LFF 2019: The King review – star-studded historical bore

Finally, an answer to the question on everyone’s lips – what if Outlaw King was even more ‘meh’?

The King follows a wayward, irreverent prince (Timothée Chalamet) who ascends to the English throne after his father Henry IV (Ben Mendelsohn) passes away. The film is based on several different Shakespeare plays, of which I’ve read precisely none – so I can’t speak on how well it works as an ambitious adaptation of the Bard’s Henriad.

What I can say is that The King is mostly a bore – one of the most insidious kinds of bores at that. Well made, but unremarkable. Keeps you awake, but not engaged. It has a few twists, but no surprises.

Courtesy of Netflix

Chalamet seems stifled and uncomfortable in the role. He’s an incredibly gifted performer, so I’m inclined to put the blame on the inconsistent characterization. Hal just isn’t a particularly compelling protagonist.

He changes throughout the film, but doesn’t seem to grow. A lot of the shifts in his mood or demeanor feel forced or unearned. The story needs Hal to be in a certain place emotionally, so all of a sudden he’s just there.

Hal learns that his younger brother is now next in line for the throne and that his father is sending him into battle with rebels. Concerned for his brother’s life, he offers the rebels’ leader a deal – a one-on-one fight to determine the final outcome of the battle.

Much later in the film, French soldiers massacre a group of children collecting firewood for the English army. An enraged Hal contemplates murdering his French prisoners and displaying their corpses in retaliation.

Both of these seem like understandable reactions, but the way they play out in The King is jarring. The latter case is at odds with Hal’s cautious, reluctant and merciful approach to war up to that point in the story. As for the former, there were no scenes to establish the relationship between the two brothers beforehand.

Courtesy of Netflix

As such, it often feels like we’re being told what Hal feels rather than going on an emotional journey with a character. In this scene, he is angry. In this scene, he’s concerned for his brother. There’s a disconnect between what’s shown and how it actually resonates with the audience.

Of the supporting cast, Joel Edgerton as Falstaff and Sean Harris as
William Gascoigne are the most noteworthy. Edgerton is by far the most at ease with his performance, and he brings a dash of salt-of-the-earth levity. He’s Hal’s loyal companion and moral compass. Harris is the shifty, cunning advisor that Hal relies on to navigate war, treachery and the complicated nature of ruling.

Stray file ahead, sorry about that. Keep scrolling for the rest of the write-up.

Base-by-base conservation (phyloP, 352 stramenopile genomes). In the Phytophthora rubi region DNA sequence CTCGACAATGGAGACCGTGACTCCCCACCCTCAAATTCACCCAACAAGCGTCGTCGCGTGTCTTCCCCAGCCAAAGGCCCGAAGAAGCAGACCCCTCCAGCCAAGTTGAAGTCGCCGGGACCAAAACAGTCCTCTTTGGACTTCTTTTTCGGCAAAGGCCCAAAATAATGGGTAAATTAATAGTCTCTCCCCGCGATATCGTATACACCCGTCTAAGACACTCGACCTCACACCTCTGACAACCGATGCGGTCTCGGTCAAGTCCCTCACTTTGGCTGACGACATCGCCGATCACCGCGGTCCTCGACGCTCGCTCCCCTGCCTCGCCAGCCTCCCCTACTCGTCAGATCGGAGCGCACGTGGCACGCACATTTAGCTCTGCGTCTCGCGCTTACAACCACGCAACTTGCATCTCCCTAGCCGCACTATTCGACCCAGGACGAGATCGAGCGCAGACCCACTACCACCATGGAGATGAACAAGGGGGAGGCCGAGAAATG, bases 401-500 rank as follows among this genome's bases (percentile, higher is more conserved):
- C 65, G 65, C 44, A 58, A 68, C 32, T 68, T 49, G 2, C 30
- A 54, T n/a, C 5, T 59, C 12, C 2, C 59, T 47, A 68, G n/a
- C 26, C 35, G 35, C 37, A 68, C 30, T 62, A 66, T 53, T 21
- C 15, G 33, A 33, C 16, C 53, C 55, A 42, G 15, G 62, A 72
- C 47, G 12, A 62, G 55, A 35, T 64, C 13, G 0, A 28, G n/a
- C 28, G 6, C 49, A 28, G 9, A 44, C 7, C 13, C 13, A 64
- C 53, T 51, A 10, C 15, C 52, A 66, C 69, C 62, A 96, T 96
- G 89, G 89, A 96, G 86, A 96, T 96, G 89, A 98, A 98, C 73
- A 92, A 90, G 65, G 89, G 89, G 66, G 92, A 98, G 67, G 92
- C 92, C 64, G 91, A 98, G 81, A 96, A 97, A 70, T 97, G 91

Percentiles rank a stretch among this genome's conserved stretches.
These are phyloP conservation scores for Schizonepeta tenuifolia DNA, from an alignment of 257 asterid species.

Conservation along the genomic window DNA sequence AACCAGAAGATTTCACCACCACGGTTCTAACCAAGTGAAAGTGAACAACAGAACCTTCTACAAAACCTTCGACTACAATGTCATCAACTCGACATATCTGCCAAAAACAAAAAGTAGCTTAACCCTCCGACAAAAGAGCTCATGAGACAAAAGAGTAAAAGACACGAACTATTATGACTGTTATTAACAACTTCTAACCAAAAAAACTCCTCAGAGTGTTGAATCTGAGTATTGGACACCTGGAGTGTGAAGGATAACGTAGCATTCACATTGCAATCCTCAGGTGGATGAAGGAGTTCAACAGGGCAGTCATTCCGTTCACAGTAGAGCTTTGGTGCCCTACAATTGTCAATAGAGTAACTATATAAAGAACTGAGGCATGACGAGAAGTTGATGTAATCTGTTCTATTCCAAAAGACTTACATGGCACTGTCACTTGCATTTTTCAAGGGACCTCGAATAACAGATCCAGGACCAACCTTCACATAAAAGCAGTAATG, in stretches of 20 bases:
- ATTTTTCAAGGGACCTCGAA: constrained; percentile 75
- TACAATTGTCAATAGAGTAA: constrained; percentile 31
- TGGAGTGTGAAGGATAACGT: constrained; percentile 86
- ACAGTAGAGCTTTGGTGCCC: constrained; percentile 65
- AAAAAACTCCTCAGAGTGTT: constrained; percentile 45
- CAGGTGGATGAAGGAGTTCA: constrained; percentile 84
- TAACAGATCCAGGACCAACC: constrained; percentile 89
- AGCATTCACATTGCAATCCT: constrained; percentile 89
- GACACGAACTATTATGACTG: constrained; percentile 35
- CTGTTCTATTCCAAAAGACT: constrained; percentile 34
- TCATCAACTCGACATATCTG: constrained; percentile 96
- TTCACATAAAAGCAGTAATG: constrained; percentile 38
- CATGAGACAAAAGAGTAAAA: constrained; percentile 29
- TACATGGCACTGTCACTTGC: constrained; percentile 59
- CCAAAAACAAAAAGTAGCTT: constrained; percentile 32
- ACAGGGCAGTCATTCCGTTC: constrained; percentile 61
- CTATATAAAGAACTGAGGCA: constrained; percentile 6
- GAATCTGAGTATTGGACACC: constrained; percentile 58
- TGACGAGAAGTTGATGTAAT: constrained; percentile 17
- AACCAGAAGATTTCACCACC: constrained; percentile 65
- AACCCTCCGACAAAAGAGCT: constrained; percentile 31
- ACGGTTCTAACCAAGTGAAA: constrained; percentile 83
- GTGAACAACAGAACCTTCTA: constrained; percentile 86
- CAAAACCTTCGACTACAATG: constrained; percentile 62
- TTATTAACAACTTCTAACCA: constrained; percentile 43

I guess it’s a SPOILER to say that one of them betrays Hal and the other dies, but the way these events unfold in The King is so underwhelming that they don’t feel like the big moments they should be.

For one, you can see them both coming from a thousand miles away. The betrayal makes Hal look like a gullible idiot for not figuring it out sooner. As for the death, The King doesn’t try to hide it’s coming, yet when it does happen, it’s so understated that it falls completely flat.

Courtesy of Netflix

The action scenes lack tension and excitement. They often focus on Hal, except typically you’re conscious of the fact that the character just isn’t in any real danger.

The big battle plays out like a slowed down, much duller take on Game of Thrones‘ Battle of the Bastards, with a little bit of Outlaw King sprinkled in. It’s hard to care much about it when tactically, we’ve already been told exactly how it’s going to play out. Everything goes exactly as planned.

Hal’s big speech before the battle is more embarrassing than it is inspiring. It’s just Chalamet straining to yell as loudly as possible.

The King’s one, undisputed shining light is Robert Pattinson’s very memorable turn as The Dauphin of France. His intentionally hilarious French accent is an endless source of delight and his final moments are wondrously embarrassing. It’s a character that’s both a serious threat and an absolute joke and Pattinson really sells the crap out of every moment.

It’s tough to review a film that just leaves you indifferent. I’ve criticized The King a lot, so just going off of that, you’d think it was a bad film. It’s just mediocre. The most middle-of-the-road film I’ve seen in a while.

It made me feel like watching Outlaw King again, which I’d also recommend you show some love instead. It’s not great, but it is more enjoyable than The King.

Stanyo Zhelev

Socially awkward geek that loves movies and writing about them. King's College London graduate. Look for on Letterboxd (https://letterboxd.com/cinemastan/) and my personal site (http://thecinemastan.com/)